I'll answer this two ways:
Schedule D would have been used for any installment sale reporting (see Form 4797) over the years. Your original basis in the property would have been eaten up slowly each year under the installment method.
When you reclaimed the property, you were no longer owed a debt. If anything, you would have owed the person who paid half your loan but didn't get the property, save that you could attribute their loan payments to rent given their use of the property, kind of like a rent-to-own contract were the property never gets owned, just rented.
Upon reclaiming the property, you would in theory undo the sale and be subject to all the additional income you retained as rent, given that is now the true nature of the transaction and there is no more cost of sales to you. If you were to do this and immediately sell again though, the effect would be a wash.
The correct treatment therefore, would be to just treat it like a sale in the year sold. Your gain is the purchase price less your basis. Your basis is your original purchase price less the percentage of your basis used to reduce gain on your installment sale in past years on the contract that didn't work out.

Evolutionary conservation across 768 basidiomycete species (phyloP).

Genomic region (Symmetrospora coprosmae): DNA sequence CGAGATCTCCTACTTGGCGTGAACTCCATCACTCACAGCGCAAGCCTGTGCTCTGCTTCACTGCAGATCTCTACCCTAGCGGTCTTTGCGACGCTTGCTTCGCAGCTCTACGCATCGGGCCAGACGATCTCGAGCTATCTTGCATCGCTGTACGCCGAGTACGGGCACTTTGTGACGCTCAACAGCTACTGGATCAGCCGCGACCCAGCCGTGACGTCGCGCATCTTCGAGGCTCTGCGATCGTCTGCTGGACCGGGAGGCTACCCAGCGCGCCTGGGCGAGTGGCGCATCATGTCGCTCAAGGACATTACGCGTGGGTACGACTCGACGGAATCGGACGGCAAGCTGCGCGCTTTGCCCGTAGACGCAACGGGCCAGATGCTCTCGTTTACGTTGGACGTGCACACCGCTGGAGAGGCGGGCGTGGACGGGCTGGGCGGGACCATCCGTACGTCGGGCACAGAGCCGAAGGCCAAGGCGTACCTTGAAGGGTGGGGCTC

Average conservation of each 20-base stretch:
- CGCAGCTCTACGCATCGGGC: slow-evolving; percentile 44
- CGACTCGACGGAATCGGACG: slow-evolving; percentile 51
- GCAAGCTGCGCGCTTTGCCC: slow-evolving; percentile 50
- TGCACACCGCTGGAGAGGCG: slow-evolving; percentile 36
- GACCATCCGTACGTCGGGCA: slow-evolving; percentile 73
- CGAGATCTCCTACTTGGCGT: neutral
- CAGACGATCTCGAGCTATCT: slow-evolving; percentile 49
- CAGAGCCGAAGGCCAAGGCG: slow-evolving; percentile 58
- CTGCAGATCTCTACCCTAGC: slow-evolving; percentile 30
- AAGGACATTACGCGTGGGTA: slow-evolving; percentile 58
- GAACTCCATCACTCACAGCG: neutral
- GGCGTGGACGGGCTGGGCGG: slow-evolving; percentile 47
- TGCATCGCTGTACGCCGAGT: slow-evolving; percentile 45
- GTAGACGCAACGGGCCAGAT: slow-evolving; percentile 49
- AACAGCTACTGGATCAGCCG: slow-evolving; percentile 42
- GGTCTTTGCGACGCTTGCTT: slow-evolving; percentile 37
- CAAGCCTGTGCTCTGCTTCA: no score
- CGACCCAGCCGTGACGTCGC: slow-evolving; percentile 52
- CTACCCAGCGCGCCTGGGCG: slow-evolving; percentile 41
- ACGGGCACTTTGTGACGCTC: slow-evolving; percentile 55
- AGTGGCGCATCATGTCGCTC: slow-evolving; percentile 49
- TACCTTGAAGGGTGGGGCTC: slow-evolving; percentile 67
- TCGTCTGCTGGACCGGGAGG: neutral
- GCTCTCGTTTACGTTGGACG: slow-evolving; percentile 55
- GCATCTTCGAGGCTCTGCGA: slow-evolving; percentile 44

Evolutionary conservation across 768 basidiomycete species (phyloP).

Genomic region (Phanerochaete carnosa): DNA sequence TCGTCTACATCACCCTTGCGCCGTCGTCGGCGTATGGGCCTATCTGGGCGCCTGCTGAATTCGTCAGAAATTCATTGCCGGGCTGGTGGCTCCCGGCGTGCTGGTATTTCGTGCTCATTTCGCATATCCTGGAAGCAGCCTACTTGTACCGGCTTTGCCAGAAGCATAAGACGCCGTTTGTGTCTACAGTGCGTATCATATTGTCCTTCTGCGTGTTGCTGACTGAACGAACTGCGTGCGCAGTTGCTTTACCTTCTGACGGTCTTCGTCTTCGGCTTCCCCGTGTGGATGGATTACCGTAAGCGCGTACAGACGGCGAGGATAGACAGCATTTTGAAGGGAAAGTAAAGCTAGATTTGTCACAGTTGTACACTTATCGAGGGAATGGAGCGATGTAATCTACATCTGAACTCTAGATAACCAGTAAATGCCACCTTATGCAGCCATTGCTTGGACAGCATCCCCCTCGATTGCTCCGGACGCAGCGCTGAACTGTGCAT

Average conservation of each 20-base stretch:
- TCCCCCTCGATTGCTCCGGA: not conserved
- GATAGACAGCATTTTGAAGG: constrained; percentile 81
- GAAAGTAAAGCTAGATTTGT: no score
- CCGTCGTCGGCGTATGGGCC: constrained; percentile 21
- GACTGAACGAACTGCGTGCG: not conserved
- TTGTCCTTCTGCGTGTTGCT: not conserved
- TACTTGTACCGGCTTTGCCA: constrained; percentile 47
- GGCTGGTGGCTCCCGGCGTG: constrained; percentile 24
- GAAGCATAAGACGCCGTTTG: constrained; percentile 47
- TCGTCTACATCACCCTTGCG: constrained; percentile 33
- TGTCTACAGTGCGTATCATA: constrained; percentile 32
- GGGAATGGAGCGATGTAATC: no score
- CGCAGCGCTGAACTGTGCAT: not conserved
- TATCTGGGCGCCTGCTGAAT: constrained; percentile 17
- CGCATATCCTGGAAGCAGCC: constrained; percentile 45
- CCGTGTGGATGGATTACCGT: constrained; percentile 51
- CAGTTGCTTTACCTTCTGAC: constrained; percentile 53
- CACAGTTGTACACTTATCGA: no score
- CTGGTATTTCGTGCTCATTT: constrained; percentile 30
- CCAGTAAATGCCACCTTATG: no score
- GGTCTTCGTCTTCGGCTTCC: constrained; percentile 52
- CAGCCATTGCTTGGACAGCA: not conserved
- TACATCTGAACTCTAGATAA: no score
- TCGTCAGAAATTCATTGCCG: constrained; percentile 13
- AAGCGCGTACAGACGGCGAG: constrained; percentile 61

You have no forgiveness of debt income, no.
You sold a property originally. You did not use the installment method and recognized a full gain originally, even though you had received no money originally, just a note. The person then defaulted on the note. You reclaimed the property in satisfation of the note. Your basis in the property is now equal to your basis in the note. Again, there is no forgiveness of debt income if you take a property in full satisfaction of the note. Again, you should owe them if they lost their property after paying for half of it and after assuming title originally (you are allowed to secure their property for the purpose of resale generally speaking, where they keep the difference between what they owed you and what the house was sold for..).
If you reclaimed a house, sold it, and still couldn't get what was owed to you, then the remainder, finally, is a bad debt. I believe you have a non-business bad debt filed as a short term capital loss on Schedule D, in that case, unless you are in the business of developing or otherwise selling houses.
I'll continue to clarify if you need it.
Thank you for your question.
Edited by BK-CPA on 7/2/2010 at 6:36 PM EST